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Front. Microbiol., 19 December 2022
Sec. Virology

A practical scoring model to predict the occurrence of critical illness in hospitalized patients with SARS-CoV-2 omicron infection

\r\nYao Zhang&#x;Yao Zhang1†Jiajia Han&#x;Jiajia Han1†Feng SunFeng Sun1Yue GuoYue Guo1Yifei GuoYifei Guo1Haoxiang ZhuHaoxiang Zhu1Feng LongFeng Long2Zhijie XiaZhijie Xia3Shanlin MaoShanlin Mao3Hui ZhaoHui Zhao3Zi GeZi Ge3Jie YuJie Yu1Yongmei ZhangYongmei Zhang1Lunxiu QinLunxiu Qin4Ke Ma*Ke Ma3*Richeng Mao*Richeng Mao1*Jiming Zhang,,*Jiming Zhang1,5,6*
  • 1Department of Infectious Diseases, Shanghai Key Laboratory of Infectious Diseases and Biosafety Emergency Response, National Medical Center for Infectious Diseases, Huashan Hospital, Fudan University, Shanghai, China
  • 2Department of Respiratory Medicine, Huashan Hospital North, Fudan University, Shanghai, China
  • 3Department of Emergency and Acute Critical Care, Huashan Hospital North, Fudan University, Shanghai, China
  • 4Department of General Surgery, Huashan Hospital, Cancer Metastasis Institute, Fudan University, Shanghai, China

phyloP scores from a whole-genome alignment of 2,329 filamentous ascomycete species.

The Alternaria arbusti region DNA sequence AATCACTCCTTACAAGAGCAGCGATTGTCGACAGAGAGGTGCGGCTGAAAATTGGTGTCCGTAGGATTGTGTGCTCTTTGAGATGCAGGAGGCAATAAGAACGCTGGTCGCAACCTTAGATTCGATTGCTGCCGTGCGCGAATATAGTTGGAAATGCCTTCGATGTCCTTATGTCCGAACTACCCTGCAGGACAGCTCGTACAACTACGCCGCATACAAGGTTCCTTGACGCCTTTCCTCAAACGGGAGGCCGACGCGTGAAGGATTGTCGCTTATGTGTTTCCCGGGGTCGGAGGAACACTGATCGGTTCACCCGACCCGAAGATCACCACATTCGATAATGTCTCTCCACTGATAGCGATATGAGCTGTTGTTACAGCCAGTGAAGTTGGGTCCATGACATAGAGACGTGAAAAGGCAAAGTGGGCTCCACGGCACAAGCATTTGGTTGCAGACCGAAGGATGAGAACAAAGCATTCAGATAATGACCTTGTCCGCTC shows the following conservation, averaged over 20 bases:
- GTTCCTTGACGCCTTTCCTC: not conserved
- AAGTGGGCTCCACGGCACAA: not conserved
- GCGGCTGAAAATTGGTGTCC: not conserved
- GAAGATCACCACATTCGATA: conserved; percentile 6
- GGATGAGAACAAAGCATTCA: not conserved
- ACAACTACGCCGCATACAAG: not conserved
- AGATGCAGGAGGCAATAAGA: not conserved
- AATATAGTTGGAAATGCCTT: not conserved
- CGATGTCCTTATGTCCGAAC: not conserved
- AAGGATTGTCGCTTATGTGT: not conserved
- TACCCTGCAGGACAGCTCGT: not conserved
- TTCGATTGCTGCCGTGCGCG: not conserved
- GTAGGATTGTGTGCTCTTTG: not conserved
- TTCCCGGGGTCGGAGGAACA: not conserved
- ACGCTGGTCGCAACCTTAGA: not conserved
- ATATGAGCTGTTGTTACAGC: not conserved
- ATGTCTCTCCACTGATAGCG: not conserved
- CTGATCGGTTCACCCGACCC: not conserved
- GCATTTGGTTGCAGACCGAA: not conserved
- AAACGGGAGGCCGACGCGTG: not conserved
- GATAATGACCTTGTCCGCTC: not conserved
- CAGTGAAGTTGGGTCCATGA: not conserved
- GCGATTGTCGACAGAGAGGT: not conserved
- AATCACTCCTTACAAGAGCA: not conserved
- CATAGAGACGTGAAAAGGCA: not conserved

• 5Shanghai Institute of Infectious Diseases and Biosecurity, Key Laboratory of Medical Molecular Virology (MOE/MOH), Shanghai Medical College, Fudan University, Shanghai, China
  • 6Department of Infectious Diseases, Jing’An Branch of Huashan Hospital, Fudan University, Shanghai, China

Background: The variants of severe acute respiratory syndrome coronavirus 2 (SARS-CoV-2) have emerged repeatedly, especially the Omicron strain which is extremely infectious, so early identification of patients who may develop critical illness will aid in delivering proper treatment and optimizing use of resources. We aimed to develop and validate a practical scoring model at hospital admission for predicting which patients with Omicron infection will develop critical illness.